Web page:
Growing a team within a burgeoning startup is hard enough, but when you throw in the competitive nature of sales, things can go sour fast.
We spoke with three key members of the SteelHouse sales team to find out how they have maintained a positive culture, grown their team and found success:
Preparing to succeed
The tell-tale sign of a Boiler Room sales culture is a hands off onboarding program with high turnover. So how do you bring on new employees while instilling your team’s values and lofty expectations?
“There’s a challenge that people new to the sales environment face,” said Vince McLain SVP of Sales. “They are given a laptop, a desk, and couple hours of training on the product and the company says ‘Let us know how it works out!’ When I got in to SteelHouse, there wasn’t a very sophisticated on boarding process.The first thing I did was build out a seven day training program. Then we have an onboarding training program where we graduate people through six different levels. Within each of those levels there are about seven different things you have to be proficient at before you can move on. It’s one thing to train people briefly and put them out in the wild, it’s another thing to equip them to be successful and then constantly re-engage with them on an ongoing basis.”
McLain said the original onboarding process took around 90 days before a new employee was proficient at their designated sales level. They decided to ask for feedback from every class to figure out how they could improve the process. The second class was proficient in 80 days. The third in 60. The fourth in 45. And the fifth in 30.
“It’s easy to say to someone that they can be successful and point to someone who has been successful,” said Chris Chen, SteelHouse’s top sales performer. “But when they see people that have only been here three years, or two years, or a year or even nine months realizing success, I think it becomes much more attainable from their perspective. You can bring someone into the organization that is super talented but you can’t force the culture upon them — that has to be organic. And within the sales organization, they’re seeing people that aren’t very far removed from their start date being successful.”
Building a solid team foundation has always been essential to growth. But when the top players are seeing so much success it can often times be hard to prevent them from pursuing opportunities elsewhere.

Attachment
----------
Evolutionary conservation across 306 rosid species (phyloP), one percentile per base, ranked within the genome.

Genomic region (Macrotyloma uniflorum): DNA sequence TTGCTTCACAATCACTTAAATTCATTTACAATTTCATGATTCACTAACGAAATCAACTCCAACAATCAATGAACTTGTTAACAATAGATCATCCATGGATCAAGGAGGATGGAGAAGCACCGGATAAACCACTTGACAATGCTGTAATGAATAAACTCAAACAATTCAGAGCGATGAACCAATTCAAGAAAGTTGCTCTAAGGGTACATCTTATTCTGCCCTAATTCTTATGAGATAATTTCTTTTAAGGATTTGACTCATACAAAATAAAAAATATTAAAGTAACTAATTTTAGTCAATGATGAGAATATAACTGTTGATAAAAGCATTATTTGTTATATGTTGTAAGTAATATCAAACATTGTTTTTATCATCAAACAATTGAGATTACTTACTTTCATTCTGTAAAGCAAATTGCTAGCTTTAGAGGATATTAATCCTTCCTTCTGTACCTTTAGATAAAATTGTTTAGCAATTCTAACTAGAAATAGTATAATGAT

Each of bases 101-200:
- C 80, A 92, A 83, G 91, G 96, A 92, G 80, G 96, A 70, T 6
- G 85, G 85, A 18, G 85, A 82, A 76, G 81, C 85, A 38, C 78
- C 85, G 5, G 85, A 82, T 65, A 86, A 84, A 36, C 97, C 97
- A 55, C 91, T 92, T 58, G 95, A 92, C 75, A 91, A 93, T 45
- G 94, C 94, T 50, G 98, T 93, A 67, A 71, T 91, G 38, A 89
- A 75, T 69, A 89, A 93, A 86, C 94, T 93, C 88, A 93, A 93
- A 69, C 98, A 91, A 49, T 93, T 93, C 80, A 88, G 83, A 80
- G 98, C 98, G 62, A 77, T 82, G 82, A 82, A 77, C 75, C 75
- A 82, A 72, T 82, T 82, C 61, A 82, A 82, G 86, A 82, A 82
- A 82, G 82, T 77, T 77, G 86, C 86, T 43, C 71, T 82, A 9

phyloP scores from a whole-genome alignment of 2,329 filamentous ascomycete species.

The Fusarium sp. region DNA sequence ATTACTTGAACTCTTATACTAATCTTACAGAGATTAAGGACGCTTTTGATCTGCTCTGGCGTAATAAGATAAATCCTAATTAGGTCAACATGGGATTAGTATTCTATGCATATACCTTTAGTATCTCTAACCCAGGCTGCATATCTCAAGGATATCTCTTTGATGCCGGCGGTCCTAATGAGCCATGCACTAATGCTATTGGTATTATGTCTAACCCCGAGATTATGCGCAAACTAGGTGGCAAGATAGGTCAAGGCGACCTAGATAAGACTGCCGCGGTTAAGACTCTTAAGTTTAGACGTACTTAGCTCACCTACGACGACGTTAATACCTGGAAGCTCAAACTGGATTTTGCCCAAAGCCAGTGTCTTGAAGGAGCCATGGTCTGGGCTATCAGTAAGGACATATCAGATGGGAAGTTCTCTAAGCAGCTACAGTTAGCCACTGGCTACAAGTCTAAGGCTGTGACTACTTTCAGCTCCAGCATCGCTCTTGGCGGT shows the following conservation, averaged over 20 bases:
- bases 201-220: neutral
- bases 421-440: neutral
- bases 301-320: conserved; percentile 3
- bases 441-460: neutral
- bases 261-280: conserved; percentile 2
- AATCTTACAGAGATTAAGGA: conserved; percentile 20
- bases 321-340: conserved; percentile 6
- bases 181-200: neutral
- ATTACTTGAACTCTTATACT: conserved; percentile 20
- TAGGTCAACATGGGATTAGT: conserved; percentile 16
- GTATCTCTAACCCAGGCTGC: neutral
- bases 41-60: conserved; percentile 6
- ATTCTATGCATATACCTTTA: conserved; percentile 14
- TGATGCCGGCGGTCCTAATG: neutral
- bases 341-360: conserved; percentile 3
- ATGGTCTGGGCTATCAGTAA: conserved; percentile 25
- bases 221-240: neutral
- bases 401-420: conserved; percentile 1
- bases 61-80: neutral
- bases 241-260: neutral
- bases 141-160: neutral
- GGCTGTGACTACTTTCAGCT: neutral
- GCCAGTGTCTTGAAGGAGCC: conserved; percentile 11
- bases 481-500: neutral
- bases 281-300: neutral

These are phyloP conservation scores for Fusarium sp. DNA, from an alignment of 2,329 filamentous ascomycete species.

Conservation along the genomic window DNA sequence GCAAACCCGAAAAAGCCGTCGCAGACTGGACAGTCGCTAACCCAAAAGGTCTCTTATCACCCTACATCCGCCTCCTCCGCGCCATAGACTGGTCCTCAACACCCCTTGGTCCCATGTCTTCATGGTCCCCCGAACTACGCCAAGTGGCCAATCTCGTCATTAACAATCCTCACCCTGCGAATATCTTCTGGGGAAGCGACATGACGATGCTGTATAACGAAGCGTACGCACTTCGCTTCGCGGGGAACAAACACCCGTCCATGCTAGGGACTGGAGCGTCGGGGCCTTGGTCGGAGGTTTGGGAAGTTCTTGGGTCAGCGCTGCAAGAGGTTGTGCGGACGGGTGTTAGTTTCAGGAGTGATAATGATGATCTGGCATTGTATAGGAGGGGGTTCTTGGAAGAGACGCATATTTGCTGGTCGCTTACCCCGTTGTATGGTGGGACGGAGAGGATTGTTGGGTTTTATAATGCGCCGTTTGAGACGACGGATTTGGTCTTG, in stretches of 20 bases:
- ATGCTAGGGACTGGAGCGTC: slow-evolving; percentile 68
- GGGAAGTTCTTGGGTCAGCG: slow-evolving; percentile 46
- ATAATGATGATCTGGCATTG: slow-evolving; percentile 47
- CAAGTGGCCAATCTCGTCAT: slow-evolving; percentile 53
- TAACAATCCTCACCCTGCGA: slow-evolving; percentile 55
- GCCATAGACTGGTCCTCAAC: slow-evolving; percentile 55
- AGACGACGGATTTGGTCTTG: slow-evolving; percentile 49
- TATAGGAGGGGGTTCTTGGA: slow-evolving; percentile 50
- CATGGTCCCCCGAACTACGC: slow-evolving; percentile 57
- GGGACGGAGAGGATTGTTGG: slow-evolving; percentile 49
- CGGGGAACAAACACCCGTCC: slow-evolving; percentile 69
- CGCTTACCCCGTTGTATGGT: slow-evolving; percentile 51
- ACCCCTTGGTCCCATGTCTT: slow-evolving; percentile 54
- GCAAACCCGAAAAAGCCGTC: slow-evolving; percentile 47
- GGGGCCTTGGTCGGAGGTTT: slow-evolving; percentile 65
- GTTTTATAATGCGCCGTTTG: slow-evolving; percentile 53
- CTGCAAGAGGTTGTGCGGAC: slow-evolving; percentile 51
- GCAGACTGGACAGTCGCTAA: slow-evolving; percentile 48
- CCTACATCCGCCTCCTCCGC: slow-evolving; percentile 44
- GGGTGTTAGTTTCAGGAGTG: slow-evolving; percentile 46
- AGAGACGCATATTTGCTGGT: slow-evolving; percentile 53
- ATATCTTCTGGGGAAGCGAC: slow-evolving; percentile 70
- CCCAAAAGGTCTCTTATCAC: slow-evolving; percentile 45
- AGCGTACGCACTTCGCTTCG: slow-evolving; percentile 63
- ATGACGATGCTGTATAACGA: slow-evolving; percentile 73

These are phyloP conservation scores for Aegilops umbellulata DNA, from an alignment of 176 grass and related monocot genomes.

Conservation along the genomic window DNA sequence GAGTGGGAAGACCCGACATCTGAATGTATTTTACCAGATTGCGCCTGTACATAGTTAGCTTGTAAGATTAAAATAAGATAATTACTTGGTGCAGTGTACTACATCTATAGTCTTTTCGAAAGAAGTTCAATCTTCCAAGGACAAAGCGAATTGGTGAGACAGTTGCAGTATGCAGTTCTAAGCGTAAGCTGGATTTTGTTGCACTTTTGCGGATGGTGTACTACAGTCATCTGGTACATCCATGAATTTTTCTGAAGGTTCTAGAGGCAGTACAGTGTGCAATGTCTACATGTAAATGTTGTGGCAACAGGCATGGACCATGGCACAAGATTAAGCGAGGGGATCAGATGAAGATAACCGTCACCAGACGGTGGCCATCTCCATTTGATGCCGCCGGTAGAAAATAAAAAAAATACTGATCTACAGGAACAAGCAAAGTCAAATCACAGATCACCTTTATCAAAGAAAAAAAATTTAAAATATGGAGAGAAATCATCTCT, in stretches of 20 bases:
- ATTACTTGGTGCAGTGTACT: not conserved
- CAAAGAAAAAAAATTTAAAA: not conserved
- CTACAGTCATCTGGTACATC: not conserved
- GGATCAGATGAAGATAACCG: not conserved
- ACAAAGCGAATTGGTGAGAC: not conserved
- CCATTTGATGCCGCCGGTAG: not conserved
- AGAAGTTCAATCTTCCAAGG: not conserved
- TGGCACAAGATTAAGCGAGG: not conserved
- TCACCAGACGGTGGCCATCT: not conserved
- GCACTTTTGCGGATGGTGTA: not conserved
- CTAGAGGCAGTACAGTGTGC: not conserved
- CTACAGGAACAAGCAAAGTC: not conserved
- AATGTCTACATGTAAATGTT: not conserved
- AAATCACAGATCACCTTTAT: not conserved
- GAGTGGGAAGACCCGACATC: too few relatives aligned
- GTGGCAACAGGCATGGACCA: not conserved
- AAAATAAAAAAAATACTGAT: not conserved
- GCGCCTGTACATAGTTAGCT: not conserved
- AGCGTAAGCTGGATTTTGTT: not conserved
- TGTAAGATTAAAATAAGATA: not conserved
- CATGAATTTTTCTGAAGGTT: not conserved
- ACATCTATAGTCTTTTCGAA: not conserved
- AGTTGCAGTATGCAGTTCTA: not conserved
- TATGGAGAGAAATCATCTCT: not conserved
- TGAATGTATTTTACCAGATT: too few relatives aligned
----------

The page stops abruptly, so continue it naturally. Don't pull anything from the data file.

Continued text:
“There’s this maniacal focus to create something great and we haven’t lost any of that because key personnel hasn’t churned,” said Chen. “The people who have been working here for three to five years are still here and I think that commitment to building permeates through every part of the organization. We’re all bought into building this great company and the only way this happens is by hiring and retaining great people. Great people make a great product.”
“We hired a middle layer of leaders who have the same passion that the originals did,” said Chris Innes, Chief Monetization Officer. “As the sales team gets larger, they are organized in pods and groups by leaders with that passion. So we’re preventing the boiler room type of situation occurring because we’re not just dumping bodies into a room with little guidance. We’re really buying into those that work with us and the vision of where the company is going.”
Making a big team feel small
At 60 people, SteelHouse’s sales team is approaching a size that no longer resembles its earlier startup days. That’s why SteelHouse has taken the effort to make sure its sales team is on the same page.
From lunch and learns with top performing team members to whole team retreats (including their six New York employees) where they shut off all electronics and simply talk strategy, the company is attempting to forge bonds between someone making their first sale and someone who’s made 100.
“Everybody has a voice,” said McLain. “Everybody is responsible for helping maintain the culture. Culture isn’t something you can write on the wall like a mission statement and have everyone adhere to it. Everyone holds themselves and those around them accountable. That’s the number one reason we’ve been able to maintain the culture during this explosive growth.”
The company has provided the sales team with the open pasture to go after business and not restrict them. That autonomy gives them a lot of responsibility not just with their own career but also with their colleagues they're working across from. The culture at SteelHouse is nothing but supportive and what I tell everyone is this, ‘You have the opportunity to make uncapped income.’”